Senator Duffy is a colleague in arms:
A motion in the Senate that would alter the name of Canadian Forces Maritime Command to “Canadian Navy” represents a half measure. If there is a case to honour “the long service, sacrifice and courage of Canadian Naval forces and personnel” during its centennial year, as Senator Bill Rompkey asserts, then the appropriate way would be to restore the proper form, Royal Canadian Navy.
Mr. Rompkey, a Liberal, tied himself in rhetorical knots when speaking to his motion. He celebrated the wartime achievements of the RCN, and hailed it as a “major national institution” whose symbols and traditions, representative of a “long and distinguished legacy of service,” were cast away with armed forces unification. However, he then proceeded to say he would not fully restore what was taken, suggesting this would somehow harm the service’s post-1968 heritage. By applying Mr. Rompkey’s logic, the name Maritime Command should simply be retained.
Senator Mike Duffy, a Conservative, is frustrated by the timidity of the Senate motion. He says the restoration of the RCN could be readily achieved by a ministerial order, at little or no cost, and would be a “small but significant salute to the navy for all they have done over the past 100 years. Why would we deny this small but important sign of respect?” It is a very good question that should be directed at Mr. Duffy’s colleague, the Minister of National Defence, Peter MacKay.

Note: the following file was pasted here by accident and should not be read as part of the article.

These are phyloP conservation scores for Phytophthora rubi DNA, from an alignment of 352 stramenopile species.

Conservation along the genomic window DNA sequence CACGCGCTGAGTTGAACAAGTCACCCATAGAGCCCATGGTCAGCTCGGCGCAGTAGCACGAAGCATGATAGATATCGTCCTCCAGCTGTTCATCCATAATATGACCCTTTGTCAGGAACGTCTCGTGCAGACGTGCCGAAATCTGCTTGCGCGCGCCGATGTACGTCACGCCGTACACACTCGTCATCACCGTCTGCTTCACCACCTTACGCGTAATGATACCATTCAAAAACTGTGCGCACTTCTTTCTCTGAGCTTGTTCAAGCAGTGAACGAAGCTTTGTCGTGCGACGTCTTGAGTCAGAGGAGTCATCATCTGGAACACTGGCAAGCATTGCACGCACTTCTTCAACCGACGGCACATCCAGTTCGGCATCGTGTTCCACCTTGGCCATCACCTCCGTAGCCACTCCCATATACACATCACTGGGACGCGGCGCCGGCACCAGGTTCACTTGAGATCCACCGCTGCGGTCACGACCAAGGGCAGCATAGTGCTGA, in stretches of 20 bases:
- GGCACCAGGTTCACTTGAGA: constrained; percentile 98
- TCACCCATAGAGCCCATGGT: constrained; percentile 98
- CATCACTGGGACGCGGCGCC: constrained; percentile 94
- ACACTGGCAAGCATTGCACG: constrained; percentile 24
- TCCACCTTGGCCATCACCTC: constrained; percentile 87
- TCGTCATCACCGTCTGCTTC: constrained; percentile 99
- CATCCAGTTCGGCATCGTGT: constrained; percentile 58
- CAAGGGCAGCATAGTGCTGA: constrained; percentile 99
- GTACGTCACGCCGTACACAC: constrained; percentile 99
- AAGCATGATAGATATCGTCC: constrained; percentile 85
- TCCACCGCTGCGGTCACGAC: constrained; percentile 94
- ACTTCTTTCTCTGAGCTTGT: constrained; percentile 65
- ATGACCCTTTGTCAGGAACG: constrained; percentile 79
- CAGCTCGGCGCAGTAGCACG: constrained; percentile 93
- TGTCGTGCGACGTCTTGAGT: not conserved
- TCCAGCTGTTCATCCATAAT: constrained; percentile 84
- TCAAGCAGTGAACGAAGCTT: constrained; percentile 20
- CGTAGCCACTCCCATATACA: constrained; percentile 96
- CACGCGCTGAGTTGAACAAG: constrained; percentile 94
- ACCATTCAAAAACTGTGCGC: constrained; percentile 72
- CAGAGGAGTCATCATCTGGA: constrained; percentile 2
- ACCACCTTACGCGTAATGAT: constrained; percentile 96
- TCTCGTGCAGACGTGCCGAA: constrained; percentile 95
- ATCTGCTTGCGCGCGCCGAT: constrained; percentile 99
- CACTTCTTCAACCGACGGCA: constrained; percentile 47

The apparent fright over the use of “royal” is peculiar, given that Maritime Command has retained the HMCS designation for Canadian warships and that the Royal Canadian Sea Cadets are allowed the honour of a traditional designation. Moreover, such patronage has remained relevant for Commonwealth allies like Australia and New Zealand.
The Queen visits Halifax later this month to honour the centenary of Canada’s navy, its veterans and serving members. It’s an ideal time to celebrate Canada’s proud naval heritage by restoring the service’s proper name, Royal Canadian Navy.